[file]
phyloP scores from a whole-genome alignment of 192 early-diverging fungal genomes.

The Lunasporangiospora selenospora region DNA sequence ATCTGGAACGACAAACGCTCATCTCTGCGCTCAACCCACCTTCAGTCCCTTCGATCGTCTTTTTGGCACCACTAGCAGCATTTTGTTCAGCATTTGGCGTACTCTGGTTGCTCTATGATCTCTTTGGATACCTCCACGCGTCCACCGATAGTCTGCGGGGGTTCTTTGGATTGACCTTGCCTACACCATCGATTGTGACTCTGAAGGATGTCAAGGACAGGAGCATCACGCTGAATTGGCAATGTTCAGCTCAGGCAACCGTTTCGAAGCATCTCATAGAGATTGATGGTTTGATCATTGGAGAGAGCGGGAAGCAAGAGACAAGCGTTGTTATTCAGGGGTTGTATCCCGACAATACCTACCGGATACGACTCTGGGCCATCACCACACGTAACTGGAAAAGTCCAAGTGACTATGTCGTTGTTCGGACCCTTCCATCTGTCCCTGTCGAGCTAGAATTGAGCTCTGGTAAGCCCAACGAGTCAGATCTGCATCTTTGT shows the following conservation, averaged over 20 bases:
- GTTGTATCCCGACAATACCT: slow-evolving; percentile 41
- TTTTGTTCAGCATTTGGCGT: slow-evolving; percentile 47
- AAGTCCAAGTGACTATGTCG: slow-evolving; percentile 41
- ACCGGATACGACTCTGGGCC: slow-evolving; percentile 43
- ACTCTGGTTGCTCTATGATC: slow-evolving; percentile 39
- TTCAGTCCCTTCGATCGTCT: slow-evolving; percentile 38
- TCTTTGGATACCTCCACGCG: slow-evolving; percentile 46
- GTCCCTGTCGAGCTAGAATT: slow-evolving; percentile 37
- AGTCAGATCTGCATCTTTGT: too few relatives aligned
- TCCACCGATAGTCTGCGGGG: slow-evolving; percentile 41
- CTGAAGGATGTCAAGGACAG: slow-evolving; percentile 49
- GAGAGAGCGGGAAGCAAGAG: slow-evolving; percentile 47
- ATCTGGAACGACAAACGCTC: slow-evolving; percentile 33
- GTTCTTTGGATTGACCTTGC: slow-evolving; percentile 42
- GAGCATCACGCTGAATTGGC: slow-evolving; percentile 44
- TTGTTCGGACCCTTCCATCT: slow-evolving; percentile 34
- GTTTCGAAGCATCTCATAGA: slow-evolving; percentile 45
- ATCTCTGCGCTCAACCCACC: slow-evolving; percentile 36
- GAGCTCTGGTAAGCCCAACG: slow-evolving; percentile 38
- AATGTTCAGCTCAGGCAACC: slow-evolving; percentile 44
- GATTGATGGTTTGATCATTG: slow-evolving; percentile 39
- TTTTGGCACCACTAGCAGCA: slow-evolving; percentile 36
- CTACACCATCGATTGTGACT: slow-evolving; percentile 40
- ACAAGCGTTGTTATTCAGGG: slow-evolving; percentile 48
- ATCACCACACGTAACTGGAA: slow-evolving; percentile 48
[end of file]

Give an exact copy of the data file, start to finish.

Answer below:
phyloP scores from a whole-genome alignment of 192 early-diverging fungal genomes.

The Lunasporangiospora selenospora region DNA sequence ATCTGGAACGACAAACGCTCATCTCTGCGCTCAACCCACCTTCAGTCCCTTCGATCGTCTTTTTGGCACCACTAGCAGCATTTTGTTCAGCATTTGGCGTACTCTGGTTGCTCTATGATCTCTTTGGATACCTCCACGCGTCCACCGATAGTCTGCGGGGGTTCTTTGGATTGACCTTGCCTACACCATCGATTGTGACTCTGAAGGATGTCAAGGACAGGAGCATCACGCTGAATTGGCAATGTTCAGCTCAGGCAACCGTTTCGAAGCATCTCATAGAGATTGATGGTTTGATCATTGGAGAGAGCGGGAAGCAAGAGACAAGCGTTGTTATTCAGGGGTTGTATCCCGACAATACCTACCGGATACGACTCTGGGCCATCACCACACGTAACTGGAAAAGTCCAAGTGACTATGTCGTTGTTCGGACCCTTCCATCTGTCCCTGTCGAGCTAGAATTGAGCTCTGGTAAGCCCAACGAGTCAGATCTGCATCTTTGT shows the following conservation, averaged over 20 bases:
- GTTGTATCCCGACAATACCT: slow-evolving; percentile 41
- TTTTGTTCAGCATTTGGCGT: slow-evolving; percentile 47
- AAGTCCAAGTGACTATGTCG: slow-evolving; percentile 41
- ACCGGATACGACTCTGGGCC: slow-evolving; percentile 43
- ACTCTGGTTGCTCTATGATC: slow-evolving; percentile 39
- TTCAGTCCCTTCGATCGTCT: slow-evolving; percentile 38
- TCTTTGGATACCTCCACGCG: slow-evolving; percentile 46
- GTCCCTGTCGAGCTAGAATT: slow-evolving; percentile 37
- AGTCAGATCTGCATCTTTGT: too few relatives aligned
- TCCACCGATAGTCTGCGGGG: slow-evolving; percentile 41
- CTGAAGGATGTCAAGGACAG: slow-evolving; percentile 49
- GAGAGAGCGGGAAGCAAGAG: slow-evolving; percentile 47
- ATCTGGAACGACAAACGCTC: slow-evolving; percentile 33
- GTTCTTTGGATTGACCTTGC: slow-evolving; percentile 42
- GAGCATCACGCTGAATTGGC: slow-evolving; percentile 44
- TTGTTCGGACCCTTCCATCT: slow-evolving; percentile 34
- GTTTCGAAGCATCTCATAGA: slow-evolving; percentile 45
- ATCTCTGCGCTCAACCCACC: slow-evolving; percentile 36
- GAGCTCTGGTAAGCCCAACG: slow-evolving; percentile 38
- AATGTTCAGCTCAGGCAACC: slow-evolving; percentile 44
- GATTGATGGTTTGATCATTG: slow-evolving; percentile 39
- TTTTGGCACCACTAGCAGCA: slow-evolving; percentile 36
- CTACACCATCGATTGTGACT: slow-evolving; percentile 40
- ACAAGCGTTGTTATTCAGGG: slow-evolving; percentile 48
- ATCACCACACGTAACTGGAA: slow-evolving; percentile 48